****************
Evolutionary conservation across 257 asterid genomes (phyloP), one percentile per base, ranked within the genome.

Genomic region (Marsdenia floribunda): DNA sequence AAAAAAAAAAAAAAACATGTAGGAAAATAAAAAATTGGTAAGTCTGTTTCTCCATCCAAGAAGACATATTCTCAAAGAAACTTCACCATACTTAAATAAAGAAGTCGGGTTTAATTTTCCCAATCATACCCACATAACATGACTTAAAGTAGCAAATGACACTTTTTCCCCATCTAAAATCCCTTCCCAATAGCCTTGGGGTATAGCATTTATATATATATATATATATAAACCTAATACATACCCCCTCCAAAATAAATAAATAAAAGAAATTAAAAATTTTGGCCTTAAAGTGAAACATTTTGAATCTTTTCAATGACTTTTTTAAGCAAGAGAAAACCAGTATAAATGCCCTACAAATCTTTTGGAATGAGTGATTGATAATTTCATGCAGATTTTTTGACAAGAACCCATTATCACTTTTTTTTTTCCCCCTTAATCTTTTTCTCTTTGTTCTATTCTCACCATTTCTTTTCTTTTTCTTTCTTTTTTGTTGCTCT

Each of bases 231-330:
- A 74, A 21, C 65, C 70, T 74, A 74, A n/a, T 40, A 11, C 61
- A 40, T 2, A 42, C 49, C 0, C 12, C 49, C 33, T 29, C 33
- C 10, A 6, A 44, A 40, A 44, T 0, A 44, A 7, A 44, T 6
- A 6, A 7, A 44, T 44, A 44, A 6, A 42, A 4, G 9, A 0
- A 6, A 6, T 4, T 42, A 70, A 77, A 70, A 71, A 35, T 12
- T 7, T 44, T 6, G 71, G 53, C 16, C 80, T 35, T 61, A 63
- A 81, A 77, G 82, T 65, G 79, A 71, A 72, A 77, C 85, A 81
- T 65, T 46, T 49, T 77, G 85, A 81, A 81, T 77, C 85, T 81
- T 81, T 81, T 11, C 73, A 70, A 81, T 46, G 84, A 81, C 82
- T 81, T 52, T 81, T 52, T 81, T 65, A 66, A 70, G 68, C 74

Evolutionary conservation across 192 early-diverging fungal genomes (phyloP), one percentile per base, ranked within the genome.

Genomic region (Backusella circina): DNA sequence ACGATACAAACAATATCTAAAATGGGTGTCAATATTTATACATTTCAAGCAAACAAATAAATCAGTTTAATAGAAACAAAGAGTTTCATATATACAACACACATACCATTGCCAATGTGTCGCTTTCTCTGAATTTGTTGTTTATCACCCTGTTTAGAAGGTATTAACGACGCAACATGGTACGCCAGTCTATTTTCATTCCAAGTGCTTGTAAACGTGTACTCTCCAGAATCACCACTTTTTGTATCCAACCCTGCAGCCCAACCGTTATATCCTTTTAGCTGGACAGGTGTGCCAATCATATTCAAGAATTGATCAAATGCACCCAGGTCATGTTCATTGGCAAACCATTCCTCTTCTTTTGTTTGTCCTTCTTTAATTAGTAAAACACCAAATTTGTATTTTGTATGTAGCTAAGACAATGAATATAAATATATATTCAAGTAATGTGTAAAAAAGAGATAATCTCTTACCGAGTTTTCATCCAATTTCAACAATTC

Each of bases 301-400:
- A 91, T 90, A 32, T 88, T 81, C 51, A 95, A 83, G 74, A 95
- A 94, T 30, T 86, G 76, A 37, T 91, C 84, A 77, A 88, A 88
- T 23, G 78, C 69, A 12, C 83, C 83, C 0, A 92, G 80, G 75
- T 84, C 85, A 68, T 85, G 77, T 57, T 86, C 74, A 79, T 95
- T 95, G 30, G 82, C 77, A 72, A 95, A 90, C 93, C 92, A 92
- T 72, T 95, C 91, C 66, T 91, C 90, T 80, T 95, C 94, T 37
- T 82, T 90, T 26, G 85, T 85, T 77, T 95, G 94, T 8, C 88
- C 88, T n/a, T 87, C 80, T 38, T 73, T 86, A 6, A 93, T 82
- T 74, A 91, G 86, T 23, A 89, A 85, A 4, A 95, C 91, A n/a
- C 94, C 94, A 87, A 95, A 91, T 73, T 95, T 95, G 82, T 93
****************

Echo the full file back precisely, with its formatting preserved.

Evolutionary conservation across 257 asterid genomes (phyloP), one percentile per base, ranked within the genome.

Genomic region (Marsdenia floribunda): DNA sequence AAAAAAAAAAAAAAACATGTAGGAAAATAAAAAATTGGTAAGTCTGTTTCTCCATCCAAGAAGACATATTCTCAAAGAAACTTCACCATACTTAAATAAAGAAGTCGGGTTTAATTTTCCCAATCATACCCACATAACATGACTTAAAGTAGCAAATGACACTTTTTCCCCATCTAAAATCCCTTCCCAATAGCCTTGGGGTATAGCATTTATATATATATATATATATAAACCTAATACATACCCCCTCCAAAATAAATAAATAAAAGAAATTAAAAATTTTGGCCTTAAAGTGAAACATTTTGAATCTTTTCAATGACTTTTTTAAGCAAGAGAAAACCAGTATAAATGCCCTACAAATCTTTTGGAATGAGTGATTGATAATTTCATGCAGATTTTTTGACAAGAACCCATTATCACTTTTTTTTTTCCCCCTTAATCTTTTTCTCTTTGTTCTATTCTCACCATTTCTTTTCTTTTTCTTTCTTTTTTGTTGCTCT

Each of bases 231-330:
- A 74, A 21, C 65, C 70, T 74, A 74, A n/a, T 40, A 11, C 61
- A 40, T 2, A 42, C 49, C 0, C 12, C 49, C 33, T 29, C 33
- C 10, A 6, A 44, A 40, A 44, T 0, A 44, A 7, A 44, T 6
- A 6, A 7, A 44, T 44, A 44, A 6, A 42, A 4, G 9, A 0
- A 6, A 6, T 4, T 42, A 70, A 77, A 70, A 71, A 35, T 12
- T 7, T 44, T 6, G 71, G 53, C 16, C 80, T 35, T 61, A 63
- A 81, A 77, G 82, T 65, G 79, A 71, A 72, A 77, C 85, A 81
- T 65, T 46, T 49, T 77, G 85, A 81, A 81, T 77, C 85, T 81
- T 81, T 81, T 11, C 73, A 70, A 81, T 46, G 84, A 81, C 82
- T 81, T 52, T 81, T 52, T 81, T 65, A 66, A 70, G 68, C 74

Evolutionary conservation across 192 early-diverging fungal genomes (phyloP), one percentile per base, ranked within the genome.

Genomic region (Backusella circina): DNA sequence ACGATACAAACAATATCTAAAATGGGTGTCAATATTTATACATTTCAAGCAAACAAATAAATCAGTTTAATAGAAACAAAGAGTTTCATATATACAACACACATACCATTGCCAATGTGTCGCTTTCTCTGAATTTGTTGTTTATCACCCTGTTTAGAAGGTATTAACGACGCAACATGGTACGCCAGTCTATTTTCATTCCAAGTGCTTGTAAACGTGTACTCTCCAGAATCACCACTTTTTGTATCCAACCCTGCAGCCCAACCGTTATATCCTTTTAGCTGGACAGGTGTGCCAATCATATTCAAGAATTGATCAAATGCACCCAGGTCATGTTCATTGGCAAACCATTCCTCTTCTTTTGTTTGTCCTTCTTTAATTAGTAAAACACCAAATTTGTATTTTGTATGTAGCTAAGACAATGAATATAAATATATATTCAAGTAATGTGTAAAAAAGAGATAATCTCTTACCGAGTTTTCATCCAATTTCAACAATTC

Each of bases 301-400:
- A 91, T 90, A 32, T 88, T 81, C 51, A 95, A 83, G 74, A 95
- A 94, T 30, T 86, G 76, A 37, T 91, C 84, A 77, A 88, A 88
- T 23, G 78, C 69, A 12, C 83, C 83, C 0, A 92, G 80, G 75
- T 84, C 85, A 68, T 85, G 77, T 57, T 86, C 74, A 79, T 95
- T 95, G 30, G 82, C 77, A 72, A 95, A 90, C 93, C 92, A 92
- T 72, T 95, C 91, C 66, T 91, C 90, T 80, T 95, C 94, T 37
- T 82, T 90, T 26, G 85, T 85, T 77, T 95, G 94, T 8, C 88
- C 88, T n/a, T 87, C 80, T 38, T 73, T 86, A 6, A 93, T 82
- T 74, A 91, G 86, T 23, A 89, A 85, A 4, A 95, C 91, A n/a
- C 94, C 94, A 87, A 95, A 91, T 73, T 95, T 95, G 82, T 93